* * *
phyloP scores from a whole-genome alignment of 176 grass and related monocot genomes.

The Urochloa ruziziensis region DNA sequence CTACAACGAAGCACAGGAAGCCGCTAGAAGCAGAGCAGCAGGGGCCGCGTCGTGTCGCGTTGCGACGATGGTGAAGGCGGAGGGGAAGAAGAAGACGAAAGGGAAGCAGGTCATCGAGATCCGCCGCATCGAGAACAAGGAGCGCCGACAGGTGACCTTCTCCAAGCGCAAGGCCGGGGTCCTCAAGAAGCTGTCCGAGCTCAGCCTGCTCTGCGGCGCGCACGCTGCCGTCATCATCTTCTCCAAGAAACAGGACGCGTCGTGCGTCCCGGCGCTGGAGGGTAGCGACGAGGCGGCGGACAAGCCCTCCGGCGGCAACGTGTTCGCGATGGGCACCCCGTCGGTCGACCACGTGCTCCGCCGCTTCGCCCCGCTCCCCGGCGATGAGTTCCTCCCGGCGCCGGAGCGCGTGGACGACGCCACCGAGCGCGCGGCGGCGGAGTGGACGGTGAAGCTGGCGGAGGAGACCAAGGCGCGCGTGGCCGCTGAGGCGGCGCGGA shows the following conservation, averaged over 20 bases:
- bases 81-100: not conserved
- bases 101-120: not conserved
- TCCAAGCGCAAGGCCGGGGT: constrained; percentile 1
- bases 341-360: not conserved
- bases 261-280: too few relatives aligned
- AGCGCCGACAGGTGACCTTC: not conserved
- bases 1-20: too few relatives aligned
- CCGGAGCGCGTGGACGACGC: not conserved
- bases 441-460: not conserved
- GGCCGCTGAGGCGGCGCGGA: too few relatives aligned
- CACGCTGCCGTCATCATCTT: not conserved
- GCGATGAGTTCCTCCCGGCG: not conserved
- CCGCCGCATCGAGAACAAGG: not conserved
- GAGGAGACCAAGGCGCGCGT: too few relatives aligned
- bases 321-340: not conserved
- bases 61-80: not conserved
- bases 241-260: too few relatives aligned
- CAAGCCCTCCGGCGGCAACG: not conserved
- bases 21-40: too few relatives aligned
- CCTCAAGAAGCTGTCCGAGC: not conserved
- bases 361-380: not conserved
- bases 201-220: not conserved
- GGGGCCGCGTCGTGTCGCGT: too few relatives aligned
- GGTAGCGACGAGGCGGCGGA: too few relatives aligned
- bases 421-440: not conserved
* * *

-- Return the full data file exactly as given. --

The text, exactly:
phyloP scores from a whole-genome alignment of 176 grass and related monocot genomes.

The Urochloa ruziziensis region DNA sequence CTACAACGAAGCACAGGAAGCCGCTAGAAGCAGAGCAGCAGGGGCCGCGTCGTGTCGCGTTGCGACGATGGTGAAGGCGGAGGGGAAGAAGAAGACGAAAGGGAAGCAGGTCATCGAGATCCGCCGCATCGAGAACAAGGAGCGCCGACAGGTGACCTTCTCCAAGCGCAAGGCCGGGGTCCTCAAGAAGCTGTCCGAGCTCAGCCTGCTCTGCGGCGCGCACGCTGCCGTCATCATCTTCTCCAAGAAACAGGACGCGTCGTGCGTCCCGGCGCTGGAGGGTAGCGACGAGGCGGCGGACAAGCCCTCCGGCGGCAACGTGTTCGCGATGGGCACCCCGTCGGTCGACCACGTGCTCCGCCGCTTCGCCCCGCTCCCCGGCGATGAGTTCCTCCCGGCGCCGGAGCGCGTGGACGACGCCACCGAGCGCGCGGCGGCGGAGTGGACGGTGAAGCTGGCGGAGGAGACCAAGGCGCGCGTGGCCGCTGAGGCGGCGCGGA shows the following conservation, averaged over 20 bases:
- bases 81-100: not conserved
- bases 101-120: not conserved
- TCCAAGCGCAAGGCCGGGGT: constrained; percentile 1
- bases 341-360: not conserved
- bases 261-280: too few relatives aligned
- AGCGCCGACAGGTGACCTTC: not conserved
- bases 1-20: too few relatives aligned
- CCGGAGCGCGTGGACGACGC: not conserved
- bases 441-460: not conserved
- GGCCGCTGAGGCGGCGCGGA: too few relatives aligned
- CACGCTGCCGTCATCATCTT: not conserved
- GCGATGAGTTCCTCCCGGCG: not conserved
- CCGCCGCATCGAGAACAAGG: not conserved
- GAGGAGACCAAGGCGCGCGT: too few relatives aligned
- bases 321-340: not conserved
- bases 61-80: not conserved
- bases 241-260: too few relatives aligned
- CAAGCCCTCCGGCGGCAACG: not conserved
- bases 21-40: too few relatives aligned
- CCTCAAGAAGCTGTCCGAGC: not conserved
- bases 361-380: not conserved
- bases 201-220: not conserved
- GGGGCCGCGTCGTGTCGCGT: too few relatives aligned
- GGTAGCGACGAGGCGGCGGA: too few relatives aligned
- bases 421-440: not conserved